Expert: Economic conditions to improve in 2014
December 9, 2013
The United States economy will continue to improve in 2014, said Dr. Esmael Adibi, a faculty director at Chapman University.
Adibi delivered a wide-ranging talk that centered on how the nation's economic conditions have improved since the great recession began in the fourth quarter of 2007. The talk, which was attended by several community leaders from the public and private sector, was sponsored by the Economic Resource Council.
While the economy as a whole picked up since the second quarter of 2011, job creation has still lagged, Adibi said. While average net income has surpassed peak levels prior to the recession, jobs are 2.1 percent down from the same peak, meaning that the recovery has not been felt equivalently by all income sectors.
Adibi acknowledged a large gap between top earners and the rest of America, noting that wages have stayed relatively flat through the recovery.
Job creation has stagnated for two principal reasons: the outsourcing of jobs overseas, where employers can pay a cheaper wage and employer's ability to demand more from employees, the economics professor said during the speech. The analyst said despite widening discrepancies between income earners throughout the United States, California's recent enactment of a nearly 13 percent tax on those that earn more than $250,000 per year will simply drive those earners to other states such as Texas, Washington or Nevada.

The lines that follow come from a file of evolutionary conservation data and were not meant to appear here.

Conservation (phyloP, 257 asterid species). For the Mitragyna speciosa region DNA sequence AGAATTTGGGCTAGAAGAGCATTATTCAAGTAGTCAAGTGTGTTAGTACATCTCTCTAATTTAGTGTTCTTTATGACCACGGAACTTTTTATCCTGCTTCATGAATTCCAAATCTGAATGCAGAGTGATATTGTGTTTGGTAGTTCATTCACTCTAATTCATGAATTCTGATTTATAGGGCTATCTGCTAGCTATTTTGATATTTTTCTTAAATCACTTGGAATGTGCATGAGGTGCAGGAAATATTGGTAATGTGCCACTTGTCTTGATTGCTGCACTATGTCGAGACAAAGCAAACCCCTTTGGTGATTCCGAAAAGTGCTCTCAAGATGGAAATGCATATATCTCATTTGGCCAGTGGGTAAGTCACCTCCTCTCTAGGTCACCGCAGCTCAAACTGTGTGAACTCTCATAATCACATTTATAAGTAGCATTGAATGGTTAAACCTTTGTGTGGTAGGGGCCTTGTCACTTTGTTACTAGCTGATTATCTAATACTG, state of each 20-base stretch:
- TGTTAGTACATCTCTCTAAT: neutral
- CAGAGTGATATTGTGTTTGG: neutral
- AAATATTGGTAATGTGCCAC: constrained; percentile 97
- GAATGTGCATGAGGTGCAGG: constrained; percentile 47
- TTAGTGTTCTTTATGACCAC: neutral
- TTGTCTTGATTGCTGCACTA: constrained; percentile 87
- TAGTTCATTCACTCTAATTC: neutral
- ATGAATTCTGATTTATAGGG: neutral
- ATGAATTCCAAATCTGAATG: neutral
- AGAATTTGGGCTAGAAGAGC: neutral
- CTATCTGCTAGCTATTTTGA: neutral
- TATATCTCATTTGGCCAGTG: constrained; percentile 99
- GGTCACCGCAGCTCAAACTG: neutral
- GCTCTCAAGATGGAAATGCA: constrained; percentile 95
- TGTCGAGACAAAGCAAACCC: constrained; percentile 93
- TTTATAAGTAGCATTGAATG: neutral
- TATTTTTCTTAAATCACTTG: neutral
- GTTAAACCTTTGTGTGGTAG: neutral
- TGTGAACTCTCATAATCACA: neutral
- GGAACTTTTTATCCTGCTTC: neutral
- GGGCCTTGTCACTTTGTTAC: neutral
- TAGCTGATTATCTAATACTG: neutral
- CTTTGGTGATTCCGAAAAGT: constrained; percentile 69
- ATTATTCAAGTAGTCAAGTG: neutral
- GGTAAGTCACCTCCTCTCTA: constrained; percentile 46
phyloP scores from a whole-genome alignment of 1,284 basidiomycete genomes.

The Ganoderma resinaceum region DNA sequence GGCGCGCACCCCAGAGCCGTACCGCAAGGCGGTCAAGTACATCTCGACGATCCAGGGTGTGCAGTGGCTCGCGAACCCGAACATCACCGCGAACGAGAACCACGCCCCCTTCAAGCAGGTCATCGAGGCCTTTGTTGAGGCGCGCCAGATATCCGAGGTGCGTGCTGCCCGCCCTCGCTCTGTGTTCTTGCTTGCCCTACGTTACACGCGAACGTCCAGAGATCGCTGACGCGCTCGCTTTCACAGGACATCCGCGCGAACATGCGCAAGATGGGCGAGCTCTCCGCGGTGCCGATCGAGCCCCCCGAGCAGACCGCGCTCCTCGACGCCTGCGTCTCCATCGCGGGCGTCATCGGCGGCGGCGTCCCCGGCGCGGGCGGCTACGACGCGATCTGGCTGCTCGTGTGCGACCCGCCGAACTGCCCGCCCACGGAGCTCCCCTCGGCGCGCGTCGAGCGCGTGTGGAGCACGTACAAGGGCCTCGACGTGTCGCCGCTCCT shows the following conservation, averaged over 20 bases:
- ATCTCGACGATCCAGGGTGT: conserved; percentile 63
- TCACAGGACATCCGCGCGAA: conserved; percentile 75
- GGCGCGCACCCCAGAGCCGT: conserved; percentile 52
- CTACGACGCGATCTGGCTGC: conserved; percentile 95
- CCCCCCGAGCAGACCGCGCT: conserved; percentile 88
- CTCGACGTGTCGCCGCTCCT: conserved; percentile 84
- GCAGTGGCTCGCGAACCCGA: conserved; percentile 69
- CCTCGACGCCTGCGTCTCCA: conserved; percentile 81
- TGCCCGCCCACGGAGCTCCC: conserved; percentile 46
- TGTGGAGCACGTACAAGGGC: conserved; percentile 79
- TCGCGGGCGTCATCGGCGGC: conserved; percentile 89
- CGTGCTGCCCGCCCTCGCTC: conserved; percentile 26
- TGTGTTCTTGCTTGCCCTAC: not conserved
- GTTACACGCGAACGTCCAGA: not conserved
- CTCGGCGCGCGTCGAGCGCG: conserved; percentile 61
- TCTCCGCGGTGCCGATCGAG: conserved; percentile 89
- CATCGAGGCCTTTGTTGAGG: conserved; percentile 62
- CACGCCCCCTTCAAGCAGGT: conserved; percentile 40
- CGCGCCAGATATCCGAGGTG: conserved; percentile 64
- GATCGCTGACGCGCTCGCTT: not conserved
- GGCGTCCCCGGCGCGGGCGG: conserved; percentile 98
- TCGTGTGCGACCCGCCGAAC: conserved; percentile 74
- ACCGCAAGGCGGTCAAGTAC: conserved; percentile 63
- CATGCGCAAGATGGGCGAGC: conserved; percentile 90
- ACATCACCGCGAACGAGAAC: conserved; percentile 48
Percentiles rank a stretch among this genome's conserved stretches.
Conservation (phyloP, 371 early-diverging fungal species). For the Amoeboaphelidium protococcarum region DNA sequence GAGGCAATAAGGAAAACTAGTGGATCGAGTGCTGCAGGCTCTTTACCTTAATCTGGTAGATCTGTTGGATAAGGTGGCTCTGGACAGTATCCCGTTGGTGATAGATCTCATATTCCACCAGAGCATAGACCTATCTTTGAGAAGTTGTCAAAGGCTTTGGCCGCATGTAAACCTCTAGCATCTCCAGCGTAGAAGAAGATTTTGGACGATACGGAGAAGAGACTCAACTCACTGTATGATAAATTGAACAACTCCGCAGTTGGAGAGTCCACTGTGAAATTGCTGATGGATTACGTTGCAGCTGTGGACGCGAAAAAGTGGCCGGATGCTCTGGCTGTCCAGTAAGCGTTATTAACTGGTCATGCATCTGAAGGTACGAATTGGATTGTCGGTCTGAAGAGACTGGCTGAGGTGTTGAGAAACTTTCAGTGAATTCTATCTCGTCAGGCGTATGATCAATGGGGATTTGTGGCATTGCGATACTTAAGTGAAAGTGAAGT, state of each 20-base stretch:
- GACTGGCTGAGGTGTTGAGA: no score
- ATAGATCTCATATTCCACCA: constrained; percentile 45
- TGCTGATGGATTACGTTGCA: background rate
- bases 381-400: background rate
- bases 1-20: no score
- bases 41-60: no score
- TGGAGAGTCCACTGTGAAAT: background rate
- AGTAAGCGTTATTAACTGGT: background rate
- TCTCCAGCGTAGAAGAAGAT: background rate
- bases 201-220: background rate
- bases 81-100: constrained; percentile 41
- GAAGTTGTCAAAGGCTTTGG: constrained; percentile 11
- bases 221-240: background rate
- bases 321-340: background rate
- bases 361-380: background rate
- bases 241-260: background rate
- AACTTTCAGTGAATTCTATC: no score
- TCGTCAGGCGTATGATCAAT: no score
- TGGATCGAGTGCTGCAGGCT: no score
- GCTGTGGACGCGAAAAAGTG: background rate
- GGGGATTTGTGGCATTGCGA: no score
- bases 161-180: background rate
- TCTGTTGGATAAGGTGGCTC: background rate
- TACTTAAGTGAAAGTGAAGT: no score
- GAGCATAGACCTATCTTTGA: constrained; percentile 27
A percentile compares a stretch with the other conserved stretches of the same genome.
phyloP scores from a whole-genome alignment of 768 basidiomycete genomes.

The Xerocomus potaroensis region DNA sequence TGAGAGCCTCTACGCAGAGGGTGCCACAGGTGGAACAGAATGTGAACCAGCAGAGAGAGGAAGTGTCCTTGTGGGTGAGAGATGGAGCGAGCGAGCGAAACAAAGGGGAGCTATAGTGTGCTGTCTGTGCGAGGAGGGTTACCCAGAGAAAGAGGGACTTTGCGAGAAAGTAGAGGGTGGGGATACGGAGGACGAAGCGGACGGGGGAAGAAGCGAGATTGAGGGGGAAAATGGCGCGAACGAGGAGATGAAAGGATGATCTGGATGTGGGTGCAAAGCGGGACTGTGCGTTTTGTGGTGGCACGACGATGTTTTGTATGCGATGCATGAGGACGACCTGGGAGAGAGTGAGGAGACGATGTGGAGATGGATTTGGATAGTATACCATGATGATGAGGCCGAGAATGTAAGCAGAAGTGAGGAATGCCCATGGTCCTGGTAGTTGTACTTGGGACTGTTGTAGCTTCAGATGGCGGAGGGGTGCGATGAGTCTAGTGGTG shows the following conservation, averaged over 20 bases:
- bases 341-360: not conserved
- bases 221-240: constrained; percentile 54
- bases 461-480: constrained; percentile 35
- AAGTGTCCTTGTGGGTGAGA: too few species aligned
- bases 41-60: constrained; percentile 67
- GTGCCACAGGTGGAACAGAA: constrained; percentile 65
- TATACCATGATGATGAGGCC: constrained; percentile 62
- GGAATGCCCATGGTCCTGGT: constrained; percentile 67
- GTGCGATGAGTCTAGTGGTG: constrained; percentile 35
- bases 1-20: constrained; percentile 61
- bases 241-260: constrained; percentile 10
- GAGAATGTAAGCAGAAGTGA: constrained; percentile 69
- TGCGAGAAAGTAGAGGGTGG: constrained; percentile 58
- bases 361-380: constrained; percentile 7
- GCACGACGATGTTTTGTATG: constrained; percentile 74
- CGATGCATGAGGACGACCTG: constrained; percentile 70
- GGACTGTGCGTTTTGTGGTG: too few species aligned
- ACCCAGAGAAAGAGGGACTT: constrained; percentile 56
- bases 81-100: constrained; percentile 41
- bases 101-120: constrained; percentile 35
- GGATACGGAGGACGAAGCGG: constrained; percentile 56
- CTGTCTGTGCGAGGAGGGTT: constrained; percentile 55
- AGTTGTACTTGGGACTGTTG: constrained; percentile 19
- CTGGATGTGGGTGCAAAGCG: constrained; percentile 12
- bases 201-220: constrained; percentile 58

"You can do it on a federal level, but you can't do it on a state level," Adibi said.
The job loss that afflicted the entire country was particularly hard on the Golden State, where the housing industry serves as an important prop to the economy. Much like the national outlook, California jobs have not picked up commensurate to gains in the stock market and an increase in corporate profits.
Furthermore, a division in the pace of recovery has emerged along geographical lines. The split is so stark that Adibi said Californians should dispense with the conventional view of the state as divided between north and south.
Instead, the state is divided between east and west.
"If you take the 10 metropolitan areas in the west of California, the worst in terms of employment is the best in the eastern part of the state," Adibi said in an interview following the talk.
In terms of home prices, western California has reached and in some cases exceeded pre-recession levels, whereas the eastern part of the state is still lagging behind.
In terms of the financial problems dogging both California and the United States, Adibi said both parties are right, taxes need to be increased slightly and cuts need to be made in all areas of spending, including national defense, Social Security and Medicaid. Instead, the federal government has decreased taxes and increased spending, leading to the burdensome debt problems, that while improving, still linger.
To contact Staff Writer Matthew Renda, email firstname.lastname@example.org or call 530-477-4239.
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